Trillo’s Flawed Government Theory

I don’t relish the observation, but it seems to me that Rep. Joe Trillo (R, Warwick) is displaying an unhealthy political philosophy in his quest for a Quonset casino:

“It would have to be bigger than Foxwoods, bigger than Mohegan Sun, otherwise it’s not going to work,” he said. “To just go with a regional casino, it won’t be able to compete.”
Trillo also envisioned a scenario in which a single operator would buy and run the privately-owned Twin River and Newport Grand, and the new Quonset Point casino. Asked if he had been approached by anyone interested in making such a major investment while the Mohegan Sun struggles financially, Trillo said an emphatic no: “I have purposely stayed away from any casino operators.”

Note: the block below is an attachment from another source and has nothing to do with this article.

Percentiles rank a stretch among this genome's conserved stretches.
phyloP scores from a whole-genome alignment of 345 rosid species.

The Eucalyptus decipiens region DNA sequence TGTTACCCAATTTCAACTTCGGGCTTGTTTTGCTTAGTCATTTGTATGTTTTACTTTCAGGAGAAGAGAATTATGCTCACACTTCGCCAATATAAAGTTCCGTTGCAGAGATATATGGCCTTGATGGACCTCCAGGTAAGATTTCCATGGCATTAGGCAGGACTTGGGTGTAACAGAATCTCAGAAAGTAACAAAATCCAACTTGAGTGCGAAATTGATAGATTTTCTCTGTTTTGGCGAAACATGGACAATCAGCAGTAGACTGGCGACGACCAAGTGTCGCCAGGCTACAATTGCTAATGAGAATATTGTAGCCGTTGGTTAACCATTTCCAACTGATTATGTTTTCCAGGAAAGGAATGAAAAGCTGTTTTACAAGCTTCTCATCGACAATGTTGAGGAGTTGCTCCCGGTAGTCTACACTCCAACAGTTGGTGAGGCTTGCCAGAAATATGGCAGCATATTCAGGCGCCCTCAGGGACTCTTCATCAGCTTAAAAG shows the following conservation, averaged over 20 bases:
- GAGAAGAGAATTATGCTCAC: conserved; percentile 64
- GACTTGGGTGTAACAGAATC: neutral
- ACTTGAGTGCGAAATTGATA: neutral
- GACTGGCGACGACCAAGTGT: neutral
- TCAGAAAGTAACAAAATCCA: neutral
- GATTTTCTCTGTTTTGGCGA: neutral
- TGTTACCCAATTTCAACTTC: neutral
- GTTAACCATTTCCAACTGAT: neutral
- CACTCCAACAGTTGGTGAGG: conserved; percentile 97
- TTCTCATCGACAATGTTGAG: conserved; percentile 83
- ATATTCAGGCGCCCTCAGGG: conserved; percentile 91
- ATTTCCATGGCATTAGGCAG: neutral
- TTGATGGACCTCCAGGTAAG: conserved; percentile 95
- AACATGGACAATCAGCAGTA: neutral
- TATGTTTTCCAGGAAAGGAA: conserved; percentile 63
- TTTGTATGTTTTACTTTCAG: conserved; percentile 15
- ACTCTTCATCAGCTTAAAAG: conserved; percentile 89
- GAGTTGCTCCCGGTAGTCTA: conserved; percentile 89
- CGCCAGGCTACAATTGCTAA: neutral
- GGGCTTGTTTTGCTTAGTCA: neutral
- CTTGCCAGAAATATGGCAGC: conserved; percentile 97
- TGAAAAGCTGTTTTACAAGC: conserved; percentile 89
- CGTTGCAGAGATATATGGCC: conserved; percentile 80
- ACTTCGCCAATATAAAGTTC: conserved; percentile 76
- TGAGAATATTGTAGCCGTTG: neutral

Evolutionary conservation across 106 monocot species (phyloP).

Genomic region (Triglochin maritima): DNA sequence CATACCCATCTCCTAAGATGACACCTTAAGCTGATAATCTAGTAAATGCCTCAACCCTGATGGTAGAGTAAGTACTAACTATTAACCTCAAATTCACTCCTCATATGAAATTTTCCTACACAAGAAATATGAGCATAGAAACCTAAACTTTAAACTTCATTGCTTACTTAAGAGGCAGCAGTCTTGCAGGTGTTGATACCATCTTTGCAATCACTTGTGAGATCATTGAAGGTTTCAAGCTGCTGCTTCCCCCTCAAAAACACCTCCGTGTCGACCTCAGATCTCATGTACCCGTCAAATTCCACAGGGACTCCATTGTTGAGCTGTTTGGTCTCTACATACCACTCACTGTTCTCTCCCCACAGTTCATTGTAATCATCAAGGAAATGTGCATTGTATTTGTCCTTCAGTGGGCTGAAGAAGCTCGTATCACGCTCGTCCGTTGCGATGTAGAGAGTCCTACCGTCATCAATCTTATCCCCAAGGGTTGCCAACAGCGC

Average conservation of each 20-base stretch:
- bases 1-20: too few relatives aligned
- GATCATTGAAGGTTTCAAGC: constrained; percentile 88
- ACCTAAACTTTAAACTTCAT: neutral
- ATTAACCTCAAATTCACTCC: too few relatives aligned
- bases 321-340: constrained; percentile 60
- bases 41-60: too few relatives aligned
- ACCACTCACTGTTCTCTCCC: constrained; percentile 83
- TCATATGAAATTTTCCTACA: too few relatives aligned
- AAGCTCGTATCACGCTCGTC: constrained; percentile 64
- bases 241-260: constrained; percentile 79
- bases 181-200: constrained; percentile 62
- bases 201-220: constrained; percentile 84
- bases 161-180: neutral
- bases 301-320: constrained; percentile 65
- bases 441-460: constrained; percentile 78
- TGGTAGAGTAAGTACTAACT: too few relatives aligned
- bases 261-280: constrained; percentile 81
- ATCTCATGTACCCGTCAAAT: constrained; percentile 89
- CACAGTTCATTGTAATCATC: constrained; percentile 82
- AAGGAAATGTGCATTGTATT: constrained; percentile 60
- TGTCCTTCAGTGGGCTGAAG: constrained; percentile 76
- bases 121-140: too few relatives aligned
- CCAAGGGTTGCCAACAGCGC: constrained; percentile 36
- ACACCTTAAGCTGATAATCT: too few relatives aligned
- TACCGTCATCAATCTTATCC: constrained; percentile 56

It’s well and good, if true, that Trillo is avoiding the corrupting influence of those whose money would be necessary to make his vision a reality, but of itself, a vision of such scope and specificity is not an appropriate basis for government action. It isn’t the job of elected officials to decide what sort of business on what sort of scale for what sort of market their area ought to have and then go about developing it.
Government should stick to ensuring that the marketplace remains competitive, broadly, and that its policies are not hindering the people from pursuing activities that, within limited boundaries of order and cultural integrity, they believe will be profitable and beneficial.

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Phil Hirons, Jr.
Phil Hirons, Jr.